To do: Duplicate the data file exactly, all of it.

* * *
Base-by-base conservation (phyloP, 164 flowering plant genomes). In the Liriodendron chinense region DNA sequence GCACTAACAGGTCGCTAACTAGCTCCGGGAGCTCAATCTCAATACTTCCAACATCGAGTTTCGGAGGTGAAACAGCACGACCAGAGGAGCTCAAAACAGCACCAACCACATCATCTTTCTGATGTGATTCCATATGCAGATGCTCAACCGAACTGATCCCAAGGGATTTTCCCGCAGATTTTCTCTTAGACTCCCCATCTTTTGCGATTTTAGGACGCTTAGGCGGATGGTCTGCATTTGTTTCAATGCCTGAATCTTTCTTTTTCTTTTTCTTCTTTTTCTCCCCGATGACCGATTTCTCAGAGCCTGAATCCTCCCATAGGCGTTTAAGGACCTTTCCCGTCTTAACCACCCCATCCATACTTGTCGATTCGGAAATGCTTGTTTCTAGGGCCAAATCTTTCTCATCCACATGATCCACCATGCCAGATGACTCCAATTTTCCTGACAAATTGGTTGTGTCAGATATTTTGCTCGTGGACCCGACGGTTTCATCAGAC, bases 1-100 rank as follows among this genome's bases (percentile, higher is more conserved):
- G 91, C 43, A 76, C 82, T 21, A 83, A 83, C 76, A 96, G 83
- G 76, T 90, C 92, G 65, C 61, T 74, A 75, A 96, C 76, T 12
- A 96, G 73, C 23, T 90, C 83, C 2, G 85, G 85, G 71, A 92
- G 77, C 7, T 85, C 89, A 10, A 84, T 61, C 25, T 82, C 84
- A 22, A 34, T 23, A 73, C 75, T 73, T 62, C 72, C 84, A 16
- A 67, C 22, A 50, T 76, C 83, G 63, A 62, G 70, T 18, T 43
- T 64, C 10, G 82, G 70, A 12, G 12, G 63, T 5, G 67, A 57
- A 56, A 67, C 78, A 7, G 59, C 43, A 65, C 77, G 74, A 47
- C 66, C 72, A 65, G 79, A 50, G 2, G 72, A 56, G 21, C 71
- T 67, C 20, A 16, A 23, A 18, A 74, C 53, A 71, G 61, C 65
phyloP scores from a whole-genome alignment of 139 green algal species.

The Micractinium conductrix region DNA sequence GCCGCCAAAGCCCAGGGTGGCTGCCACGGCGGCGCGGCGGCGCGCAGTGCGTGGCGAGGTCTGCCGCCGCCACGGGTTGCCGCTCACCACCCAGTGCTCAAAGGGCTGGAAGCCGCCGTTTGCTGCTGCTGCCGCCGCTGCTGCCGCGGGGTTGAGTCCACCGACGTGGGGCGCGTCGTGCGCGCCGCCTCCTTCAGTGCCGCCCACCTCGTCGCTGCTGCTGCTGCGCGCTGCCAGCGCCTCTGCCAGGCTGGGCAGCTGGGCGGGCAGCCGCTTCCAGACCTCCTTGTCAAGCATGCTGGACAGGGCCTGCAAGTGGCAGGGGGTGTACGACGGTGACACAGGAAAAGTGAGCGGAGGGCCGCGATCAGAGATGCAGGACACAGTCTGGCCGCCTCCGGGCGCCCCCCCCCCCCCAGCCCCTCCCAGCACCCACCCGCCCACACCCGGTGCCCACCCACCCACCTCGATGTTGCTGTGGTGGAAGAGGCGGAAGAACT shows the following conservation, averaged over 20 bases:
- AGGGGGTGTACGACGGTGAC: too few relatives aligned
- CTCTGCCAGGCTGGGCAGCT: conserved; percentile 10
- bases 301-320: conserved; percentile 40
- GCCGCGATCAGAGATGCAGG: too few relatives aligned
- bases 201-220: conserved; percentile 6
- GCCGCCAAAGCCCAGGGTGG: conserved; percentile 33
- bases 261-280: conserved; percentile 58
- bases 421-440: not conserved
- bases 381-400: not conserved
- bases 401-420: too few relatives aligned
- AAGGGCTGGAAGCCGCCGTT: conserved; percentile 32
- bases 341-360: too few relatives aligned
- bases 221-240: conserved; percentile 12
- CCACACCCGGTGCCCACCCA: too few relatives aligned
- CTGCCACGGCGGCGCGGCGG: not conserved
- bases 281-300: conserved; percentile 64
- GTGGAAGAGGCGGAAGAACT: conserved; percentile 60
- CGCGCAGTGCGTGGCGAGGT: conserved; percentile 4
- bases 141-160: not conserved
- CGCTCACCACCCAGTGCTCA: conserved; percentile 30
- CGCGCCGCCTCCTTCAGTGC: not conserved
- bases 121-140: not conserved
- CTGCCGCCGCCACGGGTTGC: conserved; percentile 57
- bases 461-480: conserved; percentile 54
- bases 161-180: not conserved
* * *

Base-by-base conservation (phyloP, 164 flowering plant genomes). In the Liriodendron chinense region DNA sequence GCACTAACAGGTCGCTAACTAGCTCCGGGAGCTCAATCTCAATACTTCCAACATCGAGTTTCGGAGGTGAAACAGCACGACCAGAGGAGCTCAAAACAGCACCAACCACATCATCTTTCTGATGTGATTCCATATGCAGATGCTCAACCGAACTGATCCCAAGGGATTTTCCCGCAGATTTTCTCTTAGACTCCCCATCTTTTGCGATTTTAGGACGCTTAGGCGGATGGTCTGCATTTGTTTCAATGCCTGAATCTTTCTTTTTCTTTTTCTTCTTTTTCTCCCCGATGACCGATTTCTCAGAGCCTGAATCCTCCCATAGGCGTTTAAGGACCTTTCCCGTCTTAACCACCCCATCCATACTTGTCGATTCGGAAATGCTTGTTTCTAGGGCCAAATCTTTCTCATCCACATGATCCACCATGCCAGATGACTCCAATTTTCCTGACAAATTGGTTGTGTCAGATATTTTGCTCGTGGACCCGACGGTTTCATCAGAC, bases 1-100 rank as follows among this genome's bases (percentile, higher is more conserved):
- G 91, C 43, A 76, C 82, T 21, A 83, A 83, C 76, A 96, G 83
- G 76, T 90, C 92, G 65, C 61, T 74, A 75, A 96, C 76, T 12
- A 96, G 73, C 23, T 90, C 83, C 2, G 85, G 85, G 71, A 92
- G 77, C 7, T 85, C 89, A 10, A 84, T 61, C 25, T 82, C 84
- A 22, A 34, T 23, A 73, C 75, T 73, T 62, C 72, C 84, A 16
- A 67, C 22, A 50, T 76, C 83, G 63, A 62, G 70, T 18, T 43
- T 64, C 10, G 82, G 70, A 12, G 12, G 63, T 5, G 67, A 57
- A 56, A 67, C 78, A 7, G 59, C 43, A 65, C 77, G 74, A 47
- C 66, C 72, A 65, G 79, A 50, G 2, G 72, A 56, G 21, C 71
- T 67, C 20, A 16, A 23, A 18, A 74, C 53, A 71, G 61, C 65
phyloP scores from a whole-genome alignment of 139 green algal species.

The Micractinium conductrix region DNA sequence GCCGCCAAAGCCCAGGGTGGCTGCCACGGCGGCGCGGCGGCGCGCAGTGCGTGGCGAGGTCTGCCGCCGCCACGGGTTGCCGCTCACCACCCAGTGCTCAAAGGGCTGGAAGCCGCCGTTTGCTGCTGCTGCCGCCGCTGCTGCCGCGGGGTTGAGTCCACCGACGTGGGGCGCGTCGTGCGCGCCGCCTCCTTCAGTGCCGCCCACCTCGTCGCTGCTGCTGCTGCGCGCTGCCAGCGCCTCTGCCAGGCTGGGCAGCTGGGCGGGCAGCCGCTTCCAGACCTCCTTGTCAAGCATGCTGGACAGGGCCTGCAAGTGGCAGGGGGTGTACGACGGTGACACAGGAAAAGTGAGCGGAGGGCCGCGATCAGAGATGCAGGACACAGTCTGGCCGCCTCCGGGCGCCCCCCCCCCCCCAGCCCCTCCCAGCACCCACCCGCCCACACCCGGTGCCCACCCACCCACCTCGATGTTGCTGTGGTGGAAGAGGCGGAAGAACT shows the following conservation, averaged over 20 bases:
- AGGGGGTGTACGACGGTGAC: too few relatives aligned
- CTCTGCCAGGCTGGGCAGCT: conserved; percentile 10
- bases 301-320: conserved; percentile 40
- GCCGCGATCAGAGATGCAGG: too few relatives aligned
- bases 201-220: conserved; percentile 6
- GCCGCCAAAGCCCAGGGTGG: conserved; percentile 33
- bases 261-280: conserved; percentile 58
- bases 421-440: not conserved
- bases 381-400: not conserved
- bases 401-420: too few relatives aligned
- AAGGGCTGGAAGCCGCCGTT: conserved; percentile 32
- bases 341-360: too few relatives aligned
- bases 221-240: conserved; percentile 12
- CCACACCCGGTGCCCACCCA: too few relatives aligned
- CTGCCACGGCGGCGCGGCGG: not conserved
- bases 281-300: conserved; percentile 64
- GTGGAAGAGGCGGAAGAACT: conserved; percentile 60
- CGCGCAGTGCGTGGCGAGGT: conserved; percentile 4
- bases 141-160: not conserved
- CGCTCACCACCCAGTGCTCA: conserved; percentile 30
- CGCGCCGCCTCCTTCAGTGC: not conserved
- bases 121-140: not conserved
- CTGCCGCCGCCACGGGTTGC: conserved; percentile 57
- bases 461-480: conserved; percentile 54
- bases 161-180: not conserved